A federal judge granted Netflix summary judgment March 10 in a lawsuit brought by a retired Wisconsin police sergeant who claimed he was defamed in the streaming services’ award-winning true crime series “Making a Murderer.”
Former Manitowoc County Sheriff’s Sergeant Andrew Colborn sued Netflix, two of the show’s producers and their independent film company in 2018 for defamation because of his portrayal in the hit docuseries.
“Making a Murderer” was released in December 2015 and follows the legal journey of Steven Avery, a Manitowoc County resident who spent 18 years in prison for rape until he was exonerated in 2003 with DNA evidence. By 2007, Avery was convicted of murder in another trial, and sentenced to life without the possibility of parole. The series explored Avery’s defense that he was framed by the sheriff’s office as a way to mend its image after its wrongful conviction of Avery.
In his suit, Colborn identified 52 instances of alleged defamation, arguing that the series included “selectively edited and spliced trial and deposition testimony, excluding facts and evidence that contradict[ed] their false narrative, and includ[ed] only one-sided biased interviews that cast police and prosecutors as villains and Avery and his attorneys as heroes,” according to the lawsuit.
Since Colborn is considered a public official, the defamation claims had to meet the actual malice standard.
The actual malice standard was established by the 1964 Supreme Court decision in New York Times v. Sullivan, in which the court held that public officials and public figures can’t prevail in a defamation suit without proving that a statement was false and that, in addition, it was made “with knowledge that it was false or with reckless disregard of whether it was false or not.”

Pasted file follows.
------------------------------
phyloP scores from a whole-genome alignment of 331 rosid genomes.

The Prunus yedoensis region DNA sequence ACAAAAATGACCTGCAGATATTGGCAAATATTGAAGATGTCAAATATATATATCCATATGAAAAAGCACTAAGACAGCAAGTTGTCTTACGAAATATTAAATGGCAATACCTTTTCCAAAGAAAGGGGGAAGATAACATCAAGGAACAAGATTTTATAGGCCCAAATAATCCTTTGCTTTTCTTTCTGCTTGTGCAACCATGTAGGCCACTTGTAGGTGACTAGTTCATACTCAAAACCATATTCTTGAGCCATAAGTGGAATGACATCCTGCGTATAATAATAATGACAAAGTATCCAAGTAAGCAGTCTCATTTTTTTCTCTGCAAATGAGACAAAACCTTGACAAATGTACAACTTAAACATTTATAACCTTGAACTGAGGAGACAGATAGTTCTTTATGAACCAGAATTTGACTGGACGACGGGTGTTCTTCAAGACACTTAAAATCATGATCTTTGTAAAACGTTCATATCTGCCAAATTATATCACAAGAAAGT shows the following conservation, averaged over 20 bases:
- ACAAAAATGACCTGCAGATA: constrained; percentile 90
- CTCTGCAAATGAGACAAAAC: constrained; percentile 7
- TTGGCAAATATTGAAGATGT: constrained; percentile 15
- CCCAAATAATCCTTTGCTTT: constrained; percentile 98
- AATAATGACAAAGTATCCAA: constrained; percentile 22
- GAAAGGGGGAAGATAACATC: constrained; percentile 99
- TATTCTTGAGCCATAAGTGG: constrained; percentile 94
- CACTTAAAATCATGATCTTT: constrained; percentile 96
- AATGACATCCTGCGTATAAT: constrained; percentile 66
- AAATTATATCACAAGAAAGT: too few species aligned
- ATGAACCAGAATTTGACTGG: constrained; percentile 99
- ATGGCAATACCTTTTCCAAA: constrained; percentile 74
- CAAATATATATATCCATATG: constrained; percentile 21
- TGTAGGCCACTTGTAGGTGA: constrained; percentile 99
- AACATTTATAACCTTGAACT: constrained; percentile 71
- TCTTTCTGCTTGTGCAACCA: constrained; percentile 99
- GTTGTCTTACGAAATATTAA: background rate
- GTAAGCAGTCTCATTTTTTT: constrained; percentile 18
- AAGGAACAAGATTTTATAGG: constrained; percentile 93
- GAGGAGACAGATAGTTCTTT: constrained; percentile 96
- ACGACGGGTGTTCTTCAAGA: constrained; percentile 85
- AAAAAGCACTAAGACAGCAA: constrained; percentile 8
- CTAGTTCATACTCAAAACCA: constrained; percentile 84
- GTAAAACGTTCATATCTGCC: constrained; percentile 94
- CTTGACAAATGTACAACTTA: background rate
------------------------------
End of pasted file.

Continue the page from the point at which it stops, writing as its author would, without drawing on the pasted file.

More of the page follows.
But U.S. District Judge Brett H. Ludwig found that “these legal standards wipe out the bulk of Colborn’s case,” and that his 52 allegedly defamatory statements is an adoption of “an overbroad view of defamation,” according to the order filed in the U.S. District Court for the Eastern District of Wisconsin.
“The dispositive question is whether Colborn has produced sufficient evidence to make a defamation case out of his admittedly harsh portrayal. He has not,” Judge Ludwig wrote. “The First Amendment does not guarantee a public figure like Colborn the role of protagonist in popular discourse—in fact, it protects the media’s ability to cast him in a much less flattering light—so Defendants are entitled to summary judgment on all counts.”
Judge Ludwig ruled that while Colborn’s portrayal in “Making a Murderer may not have been to his liking … that does not make it defamatory. Few aspire to enter the cultural zeitgeist on such controversial terms. That possibility, though, is a necessary byproduct of the freedom of press that the First Amendment protects. If media could portray us only at our best, we would be a country of antiseptic caricatures, and less intelligent for it. We have not sunken so low just yet.”